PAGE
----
Acute Kidney Injury in Hospitalized Patients with COVID-19
Samira S Farouk,
Madhav C Menon,
Joshua L Rein,
Joseph A Vassalotti,
Kusum S Mathews,
Allan C. Just,
Ruth JF Loos,
David L Reich,
John Cijiang He,
Alexander William Charney,
Erwin P Bottinger,
Benjamin S Glicksberg,
Steven G Coca,
Girish N Nadkarni
Posted 08 May 2020
medRxiv DOI: 10.1101/2020.05.04.20090944
Posted 08 May 2020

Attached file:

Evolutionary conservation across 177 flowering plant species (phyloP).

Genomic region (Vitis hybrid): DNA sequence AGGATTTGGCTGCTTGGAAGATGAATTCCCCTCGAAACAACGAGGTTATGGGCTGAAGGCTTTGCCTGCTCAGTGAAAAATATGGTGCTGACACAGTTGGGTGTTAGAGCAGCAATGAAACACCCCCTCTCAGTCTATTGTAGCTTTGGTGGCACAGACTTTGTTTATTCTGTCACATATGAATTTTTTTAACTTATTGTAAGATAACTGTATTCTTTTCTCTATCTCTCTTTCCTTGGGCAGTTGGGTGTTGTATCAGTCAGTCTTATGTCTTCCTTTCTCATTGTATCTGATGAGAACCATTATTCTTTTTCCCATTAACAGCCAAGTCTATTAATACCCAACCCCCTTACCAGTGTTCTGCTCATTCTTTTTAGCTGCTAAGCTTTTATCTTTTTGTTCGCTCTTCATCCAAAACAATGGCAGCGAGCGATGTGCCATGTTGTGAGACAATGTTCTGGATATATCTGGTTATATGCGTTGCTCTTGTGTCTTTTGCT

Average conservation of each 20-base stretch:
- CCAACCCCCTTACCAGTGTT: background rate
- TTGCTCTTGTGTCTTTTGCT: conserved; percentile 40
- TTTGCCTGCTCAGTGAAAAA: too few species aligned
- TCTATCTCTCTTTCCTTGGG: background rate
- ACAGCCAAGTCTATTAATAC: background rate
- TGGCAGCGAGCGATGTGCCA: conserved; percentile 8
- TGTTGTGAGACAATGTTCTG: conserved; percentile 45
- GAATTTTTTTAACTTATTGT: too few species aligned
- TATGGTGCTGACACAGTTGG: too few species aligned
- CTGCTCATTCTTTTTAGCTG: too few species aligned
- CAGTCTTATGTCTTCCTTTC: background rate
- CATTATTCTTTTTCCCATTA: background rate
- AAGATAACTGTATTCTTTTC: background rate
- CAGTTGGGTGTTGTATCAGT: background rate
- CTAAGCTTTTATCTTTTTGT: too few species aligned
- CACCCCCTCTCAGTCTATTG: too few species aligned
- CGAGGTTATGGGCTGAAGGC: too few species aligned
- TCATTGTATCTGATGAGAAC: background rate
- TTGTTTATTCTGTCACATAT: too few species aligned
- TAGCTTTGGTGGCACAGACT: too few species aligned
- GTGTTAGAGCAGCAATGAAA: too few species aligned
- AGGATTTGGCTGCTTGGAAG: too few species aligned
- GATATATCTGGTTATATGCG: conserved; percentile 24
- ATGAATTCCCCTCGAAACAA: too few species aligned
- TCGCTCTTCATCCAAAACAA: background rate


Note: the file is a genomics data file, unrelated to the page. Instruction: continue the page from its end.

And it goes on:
Importance: Preliminary reports indicate that acute kidney injury (AKI) is common in coronavirus disease (COVID)-19 patients and is associated with worse outcomes. AKI in hospitalized COVID-19 patients in the United States is not well-described. Objective: To provide information about frequency, outcomes and recovery associated with AKI and dialysis in hospitalized COVID-19 patients. Design: Observational, retrospective study. Setting: Admitted to hospital between February 27 and April 15, 2020. Participants: Patients aged [≥]18 years with laboratory confirmed COVID-19 Exposures: AKI (peak serum creatinine increase of 0.3 mg/dL or 50% above baseline). Main Outcomes and Measures: Frequency of AKI and dialysis requirement, AKI recovery, and adjusted odds ratios (aOR) with mortality. We also trained and tested a machine learning model for predicting dialysis requirement with independent validation. Results: A total of 3,235 hospitalized patients were diagnosed with COVID-19. AKI occurred in 1406 (46%) patients overall and 280 (20%) with AKI required renal replacement therapy. The incidence of AKI (admission plus new cases) in patients admitted to the intensive care unit was 68% (553 of 815). In the entire cohort, the proportion with stages 1, 2, and 3 AKI were 35%, 20%, 45%, respectively. In those needing intensive care, the respective proportions were 20%, 17%, 63%, and 34% received acute renal replacement therapy. Independent predictors of severe AKI were chronic kidney disease, systolic blood pressure, and potassium at baseline. In-hospital mortality in patients with AKI was 41% overall and 52% in intensive care. The aOR for mortality associated with AKI was 9.6 (95% CI 7.4-12.3) overall and 20.9 (95% CI 11.7-37.3) in patients receiving intensive care. 56% of patients with AKI who were discharged alive recovered kidney function back to baseline. The area under the curve (AUC) for the machine learned predictive model using baseline features for dialysis requirement was 0.79 in a validation test. Conclusions and Relevance: AKI is common in patients hospitalized with COVID-19, associated with worse mortality, and the majority of patients that survive do not recover kidney function. A machine-learned model using admission features had good performance for dialysis prediction and could be used for resource allocation.
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